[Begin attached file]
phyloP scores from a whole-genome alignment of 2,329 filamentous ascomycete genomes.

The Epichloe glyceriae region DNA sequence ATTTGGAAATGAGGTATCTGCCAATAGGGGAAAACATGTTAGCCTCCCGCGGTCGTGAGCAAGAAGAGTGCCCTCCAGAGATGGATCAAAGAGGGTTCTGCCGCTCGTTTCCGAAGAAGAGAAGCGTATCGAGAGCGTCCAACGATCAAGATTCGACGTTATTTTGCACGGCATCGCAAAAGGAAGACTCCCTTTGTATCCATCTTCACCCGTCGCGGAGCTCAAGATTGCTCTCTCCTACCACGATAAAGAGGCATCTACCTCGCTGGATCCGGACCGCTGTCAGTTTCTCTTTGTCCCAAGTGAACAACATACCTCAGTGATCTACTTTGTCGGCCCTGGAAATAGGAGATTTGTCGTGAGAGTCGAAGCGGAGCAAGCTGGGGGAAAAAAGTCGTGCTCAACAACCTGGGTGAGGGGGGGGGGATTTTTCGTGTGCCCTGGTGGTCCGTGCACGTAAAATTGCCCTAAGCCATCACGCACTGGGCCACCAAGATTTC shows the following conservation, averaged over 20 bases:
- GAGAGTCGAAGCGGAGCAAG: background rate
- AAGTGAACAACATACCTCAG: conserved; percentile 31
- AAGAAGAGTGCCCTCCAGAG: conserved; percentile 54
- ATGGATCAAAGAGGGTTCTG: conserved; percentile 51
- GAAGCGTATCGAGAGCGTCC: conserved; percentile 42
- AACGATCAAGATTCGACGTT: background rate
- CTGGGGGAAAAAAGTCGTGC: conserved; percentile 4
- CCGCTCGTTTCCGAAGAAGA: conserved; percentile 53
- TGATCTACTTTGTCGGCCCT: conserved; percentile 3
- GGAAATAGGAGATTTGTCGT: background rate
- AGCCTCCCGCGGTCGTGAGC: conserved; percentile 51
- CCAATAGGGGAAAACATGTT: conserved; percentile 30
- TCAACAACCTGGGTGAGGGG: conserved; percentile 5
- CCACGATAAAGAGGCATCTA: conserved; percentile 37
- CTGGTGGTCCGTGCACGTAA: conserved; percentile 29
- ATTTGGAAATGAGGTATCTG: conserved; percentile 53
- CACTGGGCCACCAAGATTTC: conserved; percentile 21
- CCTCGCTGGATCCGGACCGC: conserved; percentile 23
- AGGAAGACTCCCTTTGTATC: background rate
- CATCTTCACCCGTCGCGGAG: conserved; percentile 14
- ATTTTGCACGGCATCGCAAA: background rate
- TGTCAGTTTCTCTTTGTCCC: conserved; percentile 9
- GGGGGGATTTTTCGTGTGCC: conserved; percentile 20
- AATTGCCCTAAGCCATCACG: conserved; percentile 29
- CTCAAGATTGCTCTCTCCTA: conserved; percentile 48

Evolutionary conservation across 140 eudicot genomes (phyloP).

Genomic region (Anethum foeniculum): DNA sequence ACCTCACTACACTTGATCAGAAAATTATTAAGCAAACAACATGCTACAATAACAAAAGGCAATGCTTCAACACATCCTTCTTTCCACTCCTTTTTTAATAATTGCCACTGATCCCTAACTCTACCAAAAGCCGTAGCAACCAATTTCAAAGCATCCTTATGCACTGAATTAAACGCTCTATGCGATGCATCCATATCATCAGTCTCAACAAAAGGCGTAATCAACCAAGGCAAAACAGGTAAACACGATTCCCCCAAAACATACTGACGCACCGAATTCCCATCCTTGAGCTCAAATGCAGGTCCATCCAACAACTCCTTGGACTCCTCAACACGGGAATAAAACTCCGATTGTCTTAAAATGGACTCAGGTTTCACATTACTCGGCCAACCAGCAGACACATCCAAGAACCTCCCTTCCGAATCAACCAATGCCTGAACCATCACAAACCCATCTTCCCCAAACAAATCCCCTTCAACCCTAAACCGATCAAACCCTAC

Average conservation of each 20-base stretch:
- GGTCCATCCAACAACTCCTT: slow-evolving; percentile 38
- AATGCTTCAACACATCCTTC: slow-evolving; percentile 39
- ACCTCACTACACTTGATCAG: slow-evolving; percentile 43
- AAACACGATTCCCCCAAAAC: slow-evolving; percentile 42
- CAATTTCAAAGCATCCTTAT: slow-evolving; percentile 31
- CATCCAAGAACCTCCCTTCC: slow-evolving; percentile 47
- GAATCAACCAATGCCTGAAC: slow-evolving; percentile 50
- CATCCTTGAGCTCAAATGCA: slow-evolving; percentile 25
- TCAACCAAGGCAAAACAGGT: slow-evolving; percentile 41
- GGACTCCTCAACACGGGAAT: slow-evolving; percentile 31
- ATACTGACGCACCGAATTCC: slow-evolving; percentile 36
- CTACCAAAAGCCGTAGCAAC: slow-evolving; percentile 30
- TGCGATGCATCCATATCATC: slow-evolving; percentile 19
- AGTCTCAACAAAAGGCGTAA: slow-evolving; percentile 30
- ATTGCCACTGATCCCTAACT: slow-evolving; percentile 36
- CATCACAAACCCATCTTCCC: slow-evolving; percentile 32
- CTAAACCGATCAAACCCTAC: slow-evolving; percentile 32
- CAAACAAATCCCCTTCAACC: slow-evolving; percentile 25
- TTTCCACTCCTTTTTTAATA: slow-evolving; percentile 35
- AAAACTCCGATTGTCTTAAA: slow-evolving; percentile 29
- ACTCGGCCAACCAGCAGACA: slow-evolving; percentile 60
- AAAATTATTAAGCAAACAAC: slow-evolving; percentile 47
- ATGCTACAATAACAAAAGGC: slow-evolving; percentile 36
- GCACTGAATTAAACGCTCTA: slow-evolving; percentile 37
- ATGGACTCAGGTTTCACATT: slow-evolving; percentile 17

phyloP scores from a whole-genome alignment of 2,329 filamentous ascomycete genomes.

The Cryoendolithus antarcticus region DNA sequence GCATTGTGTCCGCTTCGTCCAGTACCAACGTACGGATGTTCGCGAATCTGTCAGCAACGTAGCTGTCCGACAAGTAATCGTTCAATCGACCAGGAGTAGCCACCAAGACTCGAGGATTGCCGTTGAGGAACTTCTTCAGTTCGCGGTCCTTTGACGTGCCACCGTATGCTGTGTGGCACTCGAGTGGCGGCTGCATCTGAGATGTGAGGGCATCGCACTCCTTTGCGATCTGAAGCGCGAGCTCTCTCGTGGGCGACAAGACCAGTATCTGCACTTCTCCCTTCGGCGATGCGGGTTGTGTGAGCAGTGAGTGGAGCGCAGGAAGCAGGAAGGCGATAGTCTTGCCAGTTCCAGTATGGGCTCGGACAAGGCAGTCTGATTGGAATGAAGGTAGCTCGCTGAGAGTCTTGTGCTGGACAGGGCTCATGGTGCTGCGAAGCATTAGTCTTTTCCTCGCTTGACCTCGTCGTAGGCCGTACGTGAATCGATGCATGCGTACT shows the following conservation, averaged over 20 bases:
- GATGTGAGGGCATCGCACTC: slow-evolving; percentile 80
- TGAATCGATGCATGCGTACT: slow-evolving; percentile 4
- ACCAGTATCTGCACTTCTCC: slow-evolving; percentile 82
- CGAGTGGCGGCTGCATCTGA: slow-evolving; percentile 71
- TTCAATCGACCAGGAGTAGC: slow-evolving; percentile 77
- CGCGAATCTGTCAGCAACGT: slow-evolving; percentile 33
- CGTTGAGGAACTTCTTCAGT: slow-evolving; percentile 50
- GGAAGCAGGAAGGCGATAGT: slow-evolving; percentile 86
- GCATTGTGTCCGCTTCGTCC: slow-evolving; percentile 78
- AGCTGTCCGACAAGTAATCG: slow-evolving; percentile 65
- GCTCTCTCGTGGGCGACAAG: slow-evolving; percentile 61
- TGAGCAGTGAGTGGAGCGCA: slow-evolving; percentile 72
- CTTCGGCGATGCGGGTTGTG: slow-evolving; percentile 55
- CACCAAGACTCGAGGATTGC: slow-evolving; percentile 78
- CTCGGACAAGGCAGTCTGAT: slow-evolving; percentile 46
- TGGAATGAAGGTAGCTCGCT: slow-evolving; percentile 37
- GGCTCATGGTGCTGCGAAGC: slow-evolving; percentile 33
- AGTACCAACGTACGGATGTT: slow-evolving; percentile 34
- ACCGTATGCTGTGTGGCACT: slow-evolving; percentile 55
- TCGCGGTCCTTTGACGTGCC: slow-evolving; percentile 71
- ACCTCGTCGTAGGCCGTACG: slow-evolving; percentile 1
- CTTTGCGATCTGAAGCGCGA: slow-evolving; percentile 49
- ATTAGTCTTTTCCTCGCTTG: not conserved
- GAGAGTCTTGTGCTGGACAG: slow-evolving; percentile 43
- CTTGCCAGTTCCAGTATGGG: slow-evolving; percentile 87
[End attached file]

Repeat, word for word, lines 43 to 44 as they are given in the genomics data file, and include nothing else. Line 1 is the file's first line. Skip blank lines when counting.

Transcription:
- TGCGATGCATCCATATCATC: slow-evolving; percentile 19
- AGTCTCAACAAAAGGCGTAA: slow-evolving; percentile 30